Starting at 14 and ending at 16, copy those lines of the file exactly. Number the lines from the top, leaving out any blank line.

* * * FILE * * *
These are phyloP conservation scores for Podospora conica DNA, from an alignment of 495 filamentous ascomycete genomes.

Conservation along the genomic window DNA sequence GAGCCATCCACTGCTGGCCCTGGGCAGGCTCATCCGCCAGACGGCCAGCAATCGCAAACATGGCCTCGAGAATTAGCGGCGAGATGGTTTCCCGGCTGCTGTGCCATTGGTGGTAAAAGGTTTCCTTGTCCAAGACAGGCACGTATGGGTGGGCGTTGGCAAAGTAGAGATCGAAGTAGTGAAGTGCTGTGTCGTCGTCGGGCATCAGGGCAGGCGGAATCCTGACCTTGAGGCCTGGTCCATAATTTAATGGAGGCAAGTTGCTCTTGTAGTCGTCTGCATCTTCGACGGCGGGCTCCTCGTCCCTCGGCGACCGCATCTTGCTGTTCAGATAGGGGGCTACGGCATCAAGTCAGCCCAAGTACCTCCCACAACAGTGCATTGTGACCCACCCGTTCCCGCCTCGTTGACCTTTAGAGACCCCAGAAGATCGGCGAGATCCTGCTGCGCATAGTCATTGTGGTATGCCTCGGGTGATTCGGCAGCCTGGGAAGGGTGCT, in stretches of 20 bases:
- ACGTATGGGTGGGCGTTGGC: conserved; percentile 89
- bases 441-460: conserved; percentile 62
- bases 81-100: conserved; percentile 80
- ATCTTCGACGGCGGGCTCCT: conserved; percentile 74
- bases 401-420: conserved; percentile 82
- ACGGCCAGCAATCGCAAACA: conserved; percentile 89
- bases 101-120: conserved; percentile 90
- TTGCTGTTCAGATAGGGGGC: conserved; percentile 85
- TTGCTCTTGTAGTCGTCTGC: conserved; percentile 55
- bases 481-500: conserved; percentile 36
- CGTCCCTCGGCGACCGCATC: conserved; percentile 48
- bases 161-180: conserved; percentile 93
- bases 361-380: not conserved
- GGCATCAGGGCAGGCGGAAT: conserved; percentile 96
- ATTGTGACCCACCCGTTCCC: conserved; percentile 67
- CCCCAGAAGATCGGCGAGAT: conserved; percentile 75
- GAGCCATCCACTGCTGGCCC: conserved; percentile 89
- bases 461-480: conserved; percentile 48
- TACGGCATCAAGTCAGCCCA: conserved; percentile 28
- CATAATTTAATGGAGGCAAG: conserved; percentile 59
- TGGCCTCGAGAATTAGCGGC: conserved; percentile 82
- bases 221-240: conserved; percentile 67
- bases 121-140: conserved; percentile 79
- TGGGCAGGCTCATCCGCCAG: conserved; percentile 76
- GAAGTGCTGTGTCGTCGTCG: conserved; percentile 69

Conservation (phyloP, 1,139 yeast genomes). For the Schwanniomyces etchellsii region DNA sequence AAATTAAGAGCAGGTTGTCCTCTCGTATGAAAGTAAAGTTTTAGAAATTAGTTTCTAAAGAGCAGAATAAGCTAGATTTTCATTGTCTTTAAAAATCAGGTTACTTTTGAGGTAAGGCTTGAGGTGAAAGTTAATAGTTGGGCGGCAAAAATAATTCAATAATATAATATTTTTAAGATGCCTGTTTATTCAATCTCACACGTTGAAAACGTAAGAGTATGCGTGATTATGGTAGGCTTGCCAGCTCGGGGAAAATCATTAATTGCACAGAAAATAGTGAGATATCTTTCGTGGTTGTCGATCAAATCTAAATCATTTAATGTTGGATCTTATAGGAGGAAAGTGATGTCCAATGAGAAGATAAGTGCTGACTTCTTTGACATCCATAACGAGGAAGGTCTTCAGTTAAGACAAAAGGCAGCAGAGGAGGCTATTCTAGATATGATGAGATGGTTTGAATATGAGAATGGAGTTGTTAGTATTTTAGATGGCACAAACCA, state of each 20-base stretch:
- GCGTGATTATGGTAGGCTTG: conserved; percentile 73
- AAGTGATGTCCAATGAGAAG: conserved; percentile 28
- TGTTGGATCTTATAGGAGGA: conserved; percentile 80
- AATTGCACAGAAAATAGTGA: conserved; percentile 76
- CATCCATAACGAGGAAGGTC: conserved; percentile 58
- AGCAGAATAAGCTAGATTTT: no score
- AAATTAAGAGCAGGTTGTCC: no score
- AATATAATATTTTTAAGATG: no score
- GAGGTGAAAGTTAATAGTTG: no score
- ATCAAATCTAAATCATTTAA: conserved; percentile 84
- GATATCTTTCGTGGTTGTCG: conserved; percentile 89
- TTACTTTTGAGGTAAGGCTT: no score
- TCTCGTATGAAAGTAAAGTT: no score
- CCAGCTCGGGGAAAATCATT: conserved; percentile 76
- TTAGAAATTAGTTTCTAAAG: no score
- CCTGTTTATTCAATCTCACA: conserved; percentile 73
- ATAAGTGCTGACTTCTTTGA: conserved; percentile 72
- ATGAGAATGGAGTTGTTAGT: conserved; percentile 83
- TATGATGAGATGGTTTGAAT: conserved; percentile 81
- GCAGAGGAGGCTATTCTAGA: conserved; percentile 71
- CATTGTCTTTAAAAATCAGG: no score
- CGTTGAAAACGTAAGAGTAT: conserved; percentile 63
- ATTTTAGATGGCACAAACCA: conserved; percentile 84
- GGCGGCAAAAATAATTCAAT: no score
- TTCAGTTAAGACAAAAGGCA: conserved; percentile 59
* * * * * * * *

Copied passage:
- bases 161-180: conserved; percentile 93
- bases 361-380: not conserved
- GGCATCAGGGCAGGCGGAAT: conserved; percentile 96